Push-Ups Gone Wrong?

Push-ups are one of the most popular exercises out there, especially in youth sports. When performed correctly, push-ups are a terrific exercise to promote core/shoulder stability, upper body strength, and a proper upper body pressing movement pattern. I was recently featured in Men’s Fitness for a segment on how to train to perform 100 push-ups consecutively.


As you can imagine, the first step in being able to perform 100 push-ups is being able to perform one, correctly. In reality, the push-up form I see most frequently is pretty far from optimal. This is the result of never being taught how to perform the movement correctly or having been taught incorrectly. In either case, the result is a continued development of an improper movement pattern, which will inevitably lead to a breakdown SOMEWHERE (front/top of the shoulder, back of the next, and lower back are the most likely culprits). Shortly after the Men’s Fitness article went live, I received an email from a reader that had to perform a push-up test for his work (police officer) and noted that his performance was limited by shoulder pain. My response to his email was:

If I understand your case correctly, it’s not uncommon. The reality is that most people have never been taught to do a push-up correctly, and MANY have been taught how to do them incorrectly. Assuming your shoulder pain is a result of a suboptimal movement pattern and not the result of another underlying issue (you should get that checked out by a doctor), you can improve your push-up ability immensely by following the guidelines I wrote about here: Shoulder Pain with Pressing Exercises

Rather than reinvent the wheel here with a new post on how to address shoulder pain with pressing exercises like push-ups, I’ll just direct you to a post I wrote a while back that covers the issue in-depth. Check it out here:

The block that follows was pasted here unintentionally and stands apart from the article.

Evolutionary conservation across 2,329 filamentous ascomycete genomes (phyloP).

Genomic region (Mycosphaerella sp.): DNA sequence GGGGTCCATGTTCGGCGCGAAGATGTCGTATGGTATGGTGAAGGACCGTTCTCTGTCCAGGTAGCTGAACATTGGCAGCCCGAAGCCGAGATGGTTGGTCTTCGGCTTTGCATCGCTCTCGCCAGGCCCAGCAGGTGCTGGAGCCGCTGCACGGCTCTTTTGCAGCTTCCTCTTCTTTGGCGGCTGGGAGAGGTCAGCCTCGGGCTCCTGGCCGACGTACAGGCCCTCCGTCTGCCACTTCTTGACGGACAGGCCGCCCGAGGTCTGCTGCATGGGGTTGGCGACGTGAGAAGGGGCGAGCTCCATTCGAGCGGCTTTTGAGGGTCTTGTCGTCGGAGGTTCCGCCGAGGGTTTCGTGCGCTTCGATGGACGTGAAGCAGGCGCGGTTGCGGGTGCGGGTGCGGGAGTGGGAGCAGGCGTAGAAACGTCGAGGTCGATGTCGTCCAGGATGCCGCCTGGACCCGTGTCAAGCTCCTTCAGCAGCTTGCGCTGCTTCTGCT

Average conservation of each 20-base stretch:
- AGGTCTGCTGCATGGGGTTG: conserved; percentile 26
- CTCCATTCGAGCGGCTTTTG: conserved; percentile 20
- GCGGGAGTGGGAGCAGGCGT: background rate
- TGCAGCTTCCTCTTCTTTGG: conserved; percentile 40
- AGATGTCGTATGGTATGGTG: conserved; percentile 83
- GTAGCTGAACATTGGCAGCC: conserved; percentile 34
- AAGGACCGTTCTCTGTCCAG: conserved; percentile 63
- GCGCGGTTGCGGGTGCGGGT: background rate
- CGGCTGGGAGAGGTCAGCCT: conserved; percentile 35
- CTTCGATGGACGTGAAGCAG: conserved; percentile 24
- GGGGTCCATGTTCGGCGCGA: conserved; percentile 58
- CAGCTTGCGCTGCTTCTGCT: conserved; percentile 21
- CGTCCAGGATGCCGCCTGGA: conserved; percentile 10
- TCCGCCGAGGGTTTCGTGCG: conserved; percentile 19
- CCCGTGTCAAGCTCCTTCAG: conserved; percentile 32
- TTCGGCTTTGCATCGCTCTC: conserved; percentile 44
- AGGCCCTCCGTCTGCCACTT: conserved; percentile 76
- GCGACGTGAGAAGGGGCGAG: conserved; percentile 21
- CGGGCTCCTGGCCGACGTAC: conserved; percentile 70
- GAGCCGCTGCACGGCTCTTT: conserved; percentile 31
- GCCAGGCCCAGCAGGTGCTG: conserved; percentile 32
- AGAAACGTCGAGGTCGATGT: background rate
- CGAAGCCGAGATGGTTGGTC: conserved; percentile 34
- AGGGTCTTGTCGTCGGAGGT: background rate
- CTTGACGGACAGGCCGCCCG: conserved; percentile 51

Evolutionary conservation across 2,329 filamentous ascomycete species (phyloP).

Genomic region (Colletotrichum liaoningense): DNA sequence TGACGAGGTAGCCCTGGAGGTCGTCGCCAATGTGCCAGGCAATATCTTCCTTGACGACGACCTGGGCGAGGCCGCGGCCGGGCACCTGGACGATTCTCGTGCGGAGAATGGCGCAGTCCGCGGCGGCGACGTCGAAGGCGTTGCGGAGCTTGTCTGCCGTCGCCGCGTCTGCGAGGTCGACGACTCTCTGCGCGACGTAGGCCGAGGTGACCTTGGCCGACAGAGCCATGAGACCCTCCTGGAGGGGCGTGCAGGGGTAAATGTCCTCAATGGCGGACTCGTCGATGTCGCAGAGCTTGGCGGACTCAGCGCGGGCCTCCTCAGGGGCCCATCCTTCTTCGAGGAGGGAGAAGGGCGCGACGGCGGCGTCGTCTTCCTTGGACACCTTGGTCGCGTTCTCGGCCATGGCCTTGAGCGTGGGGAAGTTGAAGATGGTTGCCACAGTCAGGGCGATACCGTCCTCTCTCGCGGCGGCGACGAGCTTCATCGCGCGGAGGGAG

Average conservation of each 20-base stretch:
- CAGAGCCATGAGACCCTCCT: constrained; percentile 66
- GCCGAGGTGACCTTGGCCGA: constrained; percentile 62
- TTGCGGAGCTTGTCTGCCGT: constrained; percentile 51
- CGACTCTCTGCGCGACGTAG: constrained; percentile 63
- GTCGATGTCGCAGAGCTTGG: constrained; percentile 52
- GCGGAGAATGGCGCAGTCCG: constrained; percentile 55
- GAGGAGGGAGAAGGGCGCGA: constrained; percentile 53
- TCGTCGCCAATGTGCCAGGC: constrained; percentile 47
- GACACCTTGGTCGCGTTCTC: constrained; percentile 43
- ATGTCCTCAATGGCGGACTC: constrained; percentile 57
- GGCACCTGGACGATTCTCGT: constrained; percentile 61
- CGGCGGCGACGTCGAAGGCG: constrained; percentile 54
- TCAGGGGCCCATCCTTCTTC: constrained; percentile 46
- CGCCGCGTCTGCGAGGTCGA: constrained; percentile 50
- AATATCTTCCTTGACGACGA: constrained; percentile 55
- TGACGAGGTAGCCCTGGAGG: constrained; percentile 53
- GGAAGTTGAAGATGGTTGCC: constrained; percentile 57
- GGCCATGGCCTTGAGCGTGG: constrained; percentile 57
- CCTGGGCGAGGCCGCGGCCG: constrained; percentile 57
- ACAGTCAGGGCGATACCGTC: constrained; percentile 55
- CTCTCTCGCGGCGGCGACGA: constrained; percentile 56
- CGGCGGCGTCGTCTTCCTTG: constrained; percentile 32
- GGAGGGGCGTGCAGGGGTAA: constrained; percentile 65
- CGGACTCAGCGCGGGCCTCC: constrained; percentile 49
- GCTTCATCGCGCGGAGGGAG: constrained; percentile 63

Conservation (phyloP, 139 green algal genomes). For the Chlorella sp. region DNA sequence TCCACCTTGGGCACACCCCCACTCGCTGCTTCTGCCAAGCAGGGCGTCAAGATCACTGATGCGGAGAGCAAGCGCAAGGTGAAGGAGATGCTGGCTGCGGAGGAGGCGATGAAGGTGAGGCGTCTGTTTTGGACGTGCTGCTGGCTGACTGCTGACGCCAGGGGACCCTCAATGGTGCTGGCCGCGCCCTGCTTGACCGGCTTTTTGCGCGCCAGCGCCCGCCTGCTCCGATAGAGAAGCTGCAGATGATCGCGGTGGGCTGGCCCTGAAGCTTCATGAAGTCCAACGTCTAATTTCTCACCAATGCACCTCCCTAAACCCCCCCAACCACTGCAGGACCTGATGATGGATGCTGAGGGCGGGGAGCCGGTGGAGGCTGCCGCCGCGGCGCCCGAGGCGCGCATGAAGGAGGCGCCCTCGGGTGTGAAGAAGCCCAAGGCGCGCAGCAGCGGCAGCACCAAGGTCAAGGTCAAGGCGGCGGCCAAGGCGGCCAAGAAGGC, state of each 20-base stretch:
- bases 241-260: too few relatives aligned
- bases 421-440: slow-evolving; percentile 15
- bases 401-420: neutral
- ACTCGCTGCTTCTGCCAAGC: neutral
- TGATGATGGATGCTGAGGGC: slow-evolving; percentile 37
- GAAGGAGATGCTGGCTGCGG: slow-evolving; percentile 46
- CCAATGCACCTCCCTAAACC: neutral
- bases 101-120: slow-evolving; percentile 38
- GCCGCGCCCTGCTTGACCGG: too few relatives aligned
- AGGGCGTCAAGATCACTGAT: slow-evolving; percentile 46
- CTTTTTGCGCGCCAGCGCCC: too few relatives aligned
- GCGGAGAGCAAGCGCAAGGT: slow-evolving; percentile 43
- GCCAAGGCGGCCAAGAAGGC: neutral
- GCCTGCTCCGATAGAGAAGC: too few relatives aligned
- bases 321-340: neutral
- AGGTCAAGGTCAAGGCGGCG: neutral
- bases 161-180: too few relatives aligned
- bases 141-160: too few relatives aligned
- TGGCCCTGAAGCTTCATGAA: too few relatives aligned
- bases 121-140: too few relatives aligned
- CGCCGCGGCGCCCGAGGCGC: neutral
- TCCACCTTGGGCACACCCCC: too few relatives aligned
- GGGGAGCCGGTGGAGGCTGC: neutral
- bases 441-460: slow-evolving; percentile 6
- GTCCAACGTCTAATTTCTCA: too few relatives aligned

Click here >> Shoulder Pain with Pressing Exercises

One of the major take homes I try to reinforce with our athletes is that PROPER movement is more important (or at least equally as important) as strong, powerful, or quick movement. In general, athletes tend to overemphasize quantity and underemphasize quality, probably because it’s more easily observable and quantifiable. A perfect running stride resulting in a lost race doesn’t get much credit. On the other hand, a sloppy running stride that wins a race gets praise. Proper movement doesn’t only optimize long-term performance, it also SIGNIFICANTLY decreases the risk of non-contact injuries, which have become unacceptably overwhelming in youth sports. Optimization of all basic movement patterns (lower body push, lower body pull, upper body push, upper body pull, linear and transitional running mechanics, etc.) is a worth goal and should be the focus of early athletic development endeavors. This post will go into specific details on how to do this for upper body pushing patterns:

Click here >> Shoulder Pain with Pressing Exercises

To your success,

Kevin Neeld

P.S. My friend Mike Robertson has posted two great articles on the pros and cons of a very popular core exercise. The posts include thoughts from a couple of really bright guest contributors (including Stuart McGill). Check them out here: Should You Crunch: Part 1 , Should You Crunch: Part 2

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